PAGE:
In addition to subsequent problems with income, the Information Center had its share of financial difficulties early on.

In October 2013, LJVMA announced it was in the midst of “cash-flow issues” and it would sublet some of the office space to help pay the rent. Pacific Sotheby’s became the co-tenant in November, and shared the office space and front desk/lobby.

Pacific Sotheby’s will remain in the space until further notice. Pacific Sotheby’s agreed to shoulder the rent burden as sole tenant to keep the Information Center open. The frontage will still read La Jolla Village Information Center, but there will not be a LJVMA employee at the desk. For the time being, Fortune explained, the Center will look as it always has.

Going forward, LJVMA will use available funds to improve its website — lajollabythesea.com — and designate an employee to walk the Village streets to get to know the businesses and their management.

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Marengo said, “We had to look at the value of that Information Center staff we had, and manning the desk the whole time. Having a staff person to walk the Village with the board of directors to spread the word about the Village merchants Association and get beneficial information out into the community is seen as a better alternative to having someone sitting at a desk.”

In other LJVMA news:

Second holiday parade denied: Following the lead of community organizations such as La Jolla Traffic & Transportation (tT&T) and La Jolla Community Planning Association (CPA), the LJVMA also denied the requested street closures for a proposed second holiday parade in December.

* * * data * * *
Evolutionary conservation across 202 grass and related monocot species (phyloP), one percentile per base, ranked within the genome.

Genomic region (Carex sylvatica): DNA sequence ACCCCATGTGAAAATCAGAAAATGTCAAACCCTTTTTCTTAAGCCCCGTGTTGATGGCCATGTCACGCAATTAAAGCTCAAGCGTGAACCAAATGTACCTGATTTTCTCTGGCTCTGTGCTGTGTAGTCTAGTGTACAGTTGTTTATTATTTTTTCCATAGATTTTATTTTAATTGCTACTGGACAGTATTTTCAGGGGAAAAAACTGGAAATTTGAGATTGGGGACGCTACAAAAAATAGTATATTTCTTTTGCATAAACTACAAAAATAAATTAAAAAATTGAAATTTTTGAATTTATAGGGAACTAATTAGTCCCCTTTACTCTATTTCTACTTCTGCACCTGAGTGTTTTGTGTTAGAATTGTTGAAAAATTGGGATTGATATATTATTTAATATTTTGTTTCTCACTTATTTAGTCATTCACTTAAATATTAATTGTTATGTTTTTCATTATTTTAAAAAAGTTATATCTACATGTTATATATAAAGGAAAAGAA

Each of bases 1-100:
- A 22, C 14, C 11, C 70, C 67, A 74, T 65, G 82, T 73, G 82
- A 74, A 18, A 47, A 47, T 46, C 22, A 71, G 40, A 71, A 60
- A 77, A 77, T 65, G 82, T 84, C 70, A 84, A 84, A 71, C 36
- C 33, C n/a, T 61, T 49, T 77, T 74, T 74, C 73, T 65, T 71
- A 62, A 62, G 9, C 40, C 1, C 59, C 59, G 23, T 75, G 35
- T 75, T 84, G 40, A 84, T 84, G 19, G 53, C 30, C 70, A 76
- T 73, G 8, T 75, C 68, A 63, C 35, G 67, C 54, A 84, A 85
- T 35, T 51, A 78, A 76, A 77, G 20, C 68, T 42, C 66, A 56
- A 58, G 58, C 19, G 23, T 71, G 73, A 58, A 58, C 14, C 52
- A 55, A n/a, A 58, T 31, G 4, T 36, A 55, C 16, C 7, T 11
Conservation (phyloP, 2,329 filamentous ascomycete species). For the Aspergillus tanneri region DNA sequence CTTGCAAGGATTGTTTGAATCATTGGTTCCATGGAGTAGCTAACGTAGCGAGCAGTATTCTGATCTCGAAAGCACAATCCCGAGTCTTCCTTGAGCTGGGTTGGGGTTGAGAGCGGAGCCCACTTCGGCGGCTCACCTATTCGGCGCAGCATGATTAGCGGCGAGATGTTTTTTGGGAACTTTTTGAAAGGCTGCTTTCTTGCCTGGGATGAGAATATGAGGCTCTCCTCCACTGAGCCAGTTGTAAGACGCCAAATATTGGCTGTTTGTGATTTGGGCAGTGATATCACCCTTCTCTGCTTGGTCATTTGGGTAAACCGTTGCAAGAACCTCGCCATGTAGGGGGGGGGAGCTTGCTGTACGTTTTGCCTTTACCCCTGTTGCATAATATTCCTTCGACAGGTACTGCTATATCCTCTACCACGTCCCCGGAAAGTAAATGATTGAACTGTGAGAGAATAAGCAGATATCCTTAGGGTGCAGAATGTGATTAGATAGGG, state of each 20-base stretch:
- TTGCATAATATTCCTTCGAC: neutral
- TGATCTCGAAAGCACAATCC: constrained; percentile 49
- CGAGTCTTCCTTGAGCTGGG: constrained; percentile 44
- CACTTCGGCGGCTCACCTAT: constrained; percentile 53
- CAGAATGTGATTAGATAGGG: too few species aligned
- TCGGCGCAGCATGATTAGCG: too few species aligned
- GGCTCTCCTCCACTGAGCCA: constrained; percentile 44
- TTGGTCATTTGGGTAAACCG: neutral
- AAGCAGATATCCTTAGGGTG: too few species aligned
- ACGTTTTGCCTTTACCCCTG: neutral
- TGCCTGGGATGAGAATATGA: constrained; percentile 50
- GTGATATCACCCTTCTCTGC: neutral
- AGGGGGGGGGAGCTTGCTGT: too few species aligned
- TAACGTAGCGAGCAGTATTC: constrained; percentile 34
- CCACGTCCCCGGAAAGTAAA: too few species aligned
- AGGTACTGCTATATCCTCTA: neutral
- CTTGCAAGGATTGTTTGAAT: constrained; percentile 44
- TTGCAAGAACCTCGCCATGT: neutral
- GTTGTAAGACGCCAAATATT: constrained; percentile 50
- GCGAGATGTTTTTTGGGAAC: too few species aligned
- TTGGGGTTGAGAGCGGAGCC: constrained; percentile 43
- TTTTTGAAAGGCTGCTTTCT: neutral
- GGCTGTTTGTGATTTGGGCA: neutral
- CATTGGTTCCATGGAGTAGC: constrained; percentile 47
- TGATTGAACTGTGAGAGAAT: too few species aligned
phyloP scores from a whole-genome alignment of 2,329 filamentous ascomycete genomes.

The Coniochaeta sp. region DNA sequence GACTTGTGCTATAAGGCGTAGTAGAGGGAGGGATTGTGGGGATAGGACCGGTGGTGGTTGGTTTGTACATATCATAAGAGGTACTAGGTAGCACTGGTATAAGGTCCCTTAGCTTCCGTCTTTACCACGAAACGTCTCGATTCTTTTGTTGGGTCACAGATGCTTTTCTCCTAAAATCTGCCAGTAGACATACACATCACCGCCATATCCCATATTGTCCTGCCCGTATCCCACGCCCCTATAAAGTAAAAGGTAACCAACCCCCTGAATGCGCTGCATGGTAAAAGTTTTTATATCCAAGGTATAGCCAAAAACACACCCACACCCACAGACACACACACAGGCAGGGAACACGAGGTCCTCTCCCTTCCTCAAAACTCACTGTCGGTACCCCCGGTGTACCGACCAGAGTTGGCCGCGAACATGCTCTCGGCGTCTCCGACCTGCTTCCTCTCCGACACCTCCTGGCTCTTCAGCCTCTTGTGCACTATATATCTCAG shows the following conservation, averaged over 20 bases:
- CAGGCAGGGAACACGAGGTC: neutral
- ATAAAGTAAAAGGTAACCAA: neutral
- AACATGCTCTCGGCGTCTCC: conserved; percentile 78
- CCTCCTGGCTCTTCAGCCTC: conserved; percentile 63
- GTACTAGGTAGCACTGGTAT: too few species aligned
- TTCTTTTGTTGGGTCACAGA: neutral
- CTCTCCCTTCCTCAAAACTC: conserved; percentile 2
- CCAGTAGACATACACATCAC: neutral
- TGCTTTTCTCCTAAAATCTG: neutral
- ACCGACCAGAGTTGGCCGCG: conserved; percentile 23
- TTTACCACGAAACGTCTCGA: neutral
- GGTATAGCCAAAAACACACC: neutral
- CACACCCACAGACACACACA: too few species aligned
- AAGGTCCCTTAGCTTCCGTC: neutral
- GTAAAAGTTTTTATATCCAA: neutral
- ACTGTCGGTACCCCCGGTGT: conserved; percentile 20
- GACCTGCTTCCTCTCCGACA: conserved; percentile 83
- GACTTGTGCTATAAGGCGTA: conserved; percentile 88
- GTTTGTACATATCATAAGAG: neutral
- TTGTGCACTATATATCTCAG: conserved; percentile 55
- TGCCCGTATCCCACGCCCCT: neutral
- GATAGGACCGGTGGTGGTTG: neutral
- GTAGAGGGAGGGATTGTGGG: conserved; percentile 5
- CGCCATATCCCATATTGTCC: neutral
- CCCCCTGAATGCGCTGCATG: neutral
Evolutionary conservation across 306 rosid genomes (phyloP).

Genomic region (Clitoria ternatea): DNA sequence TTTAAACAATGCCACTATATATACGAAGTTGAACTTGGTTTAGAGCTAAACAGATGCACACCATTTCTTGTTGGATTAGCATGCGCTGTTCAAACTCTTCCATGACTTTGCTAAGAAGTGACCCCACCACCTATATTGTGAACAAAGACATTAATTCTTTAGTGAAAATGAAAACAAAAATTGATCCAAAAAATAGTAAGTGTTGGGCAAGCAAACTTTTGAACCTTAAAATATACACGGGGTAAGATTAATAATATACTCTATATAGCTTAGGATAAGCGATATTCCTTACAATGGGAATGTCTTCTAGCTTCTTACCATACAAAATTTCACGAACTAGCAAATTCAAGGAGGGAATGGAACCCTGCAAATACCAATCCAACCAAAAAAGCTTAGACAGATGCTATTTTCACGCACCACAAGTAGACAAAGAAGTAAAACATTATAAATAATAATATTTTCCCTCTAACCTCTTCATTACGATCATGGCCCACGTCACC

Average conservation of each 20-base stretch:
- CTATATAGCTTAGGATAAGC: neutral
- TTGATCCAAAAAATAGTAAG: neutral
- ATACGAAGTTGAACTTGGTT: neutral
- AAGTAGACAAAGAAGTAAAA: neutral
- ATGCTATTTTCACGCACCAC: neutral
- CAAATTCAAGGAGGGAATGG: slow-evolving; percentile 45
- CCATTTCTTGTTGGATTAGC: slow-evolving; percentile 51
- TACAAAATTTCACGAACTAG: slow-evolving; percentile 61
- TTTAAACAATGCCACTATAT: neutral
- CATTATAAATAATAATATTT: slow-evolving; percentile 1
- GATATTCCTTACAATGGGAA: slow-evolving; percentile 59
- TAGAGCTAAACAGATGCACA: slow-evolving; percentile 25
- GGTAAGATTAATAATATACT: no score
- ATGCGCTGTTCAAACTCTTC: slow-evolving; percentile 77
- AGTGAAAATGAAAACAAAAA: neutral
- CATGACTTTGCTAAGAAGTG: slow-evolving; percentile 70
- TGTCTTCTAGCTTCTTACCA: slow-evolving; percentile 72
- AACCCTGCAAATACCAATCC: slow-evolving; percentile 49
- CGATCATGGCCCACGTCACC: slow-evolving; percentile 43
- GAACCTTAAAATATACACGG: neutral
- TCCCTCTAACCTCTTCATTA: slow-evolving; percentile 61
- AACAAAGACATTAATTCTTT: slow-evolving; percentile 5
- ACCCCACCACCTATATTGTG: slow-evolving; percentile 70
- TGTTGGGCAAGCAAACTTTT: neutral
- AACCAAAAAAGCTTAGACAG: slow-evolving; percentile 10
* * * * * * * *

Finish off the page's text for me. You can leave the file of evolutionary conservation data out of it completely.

The proposed parade — aka La Jolla Community and Holiday parade — is designed to be a faith-neutral alternative to the 58th annual La Jolla Christmas Parade and Holiday Festival, which is a completely separate event. the new parade is proposed for Sunday, Dec. 13, one week after the La Jolla Christmas parade and Holiday Festival, 1:30 p.m. Sunday, Dec. 6.

“Normally a special event would come here first and we would give feedback, then it would go to T&T and then the CPA,” Marengo said. “There is a lot of weigh-in and ... we purposefully deferred to them and decided to vote afterward.”

A motion by LJVMA member Glen Rasmussen to deny the street closures based on the negative impact it would have to close the street two concurrent weekends during the holiday shopping season, passed 10-0-2.

Pillage the Village: Because Halloween falls on a Saturday this year, the annual pillage the Village will be Friday, Oct. 30, reported Leon Chow.

For the event, participating Girard Avenue businesses will give candy to children in costumes.

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“The idea is they are already in costumes for school, and then they can just walk down Girard Avenue right from La Jolla Elementary,” he said.

Additional details will be announced as they become available.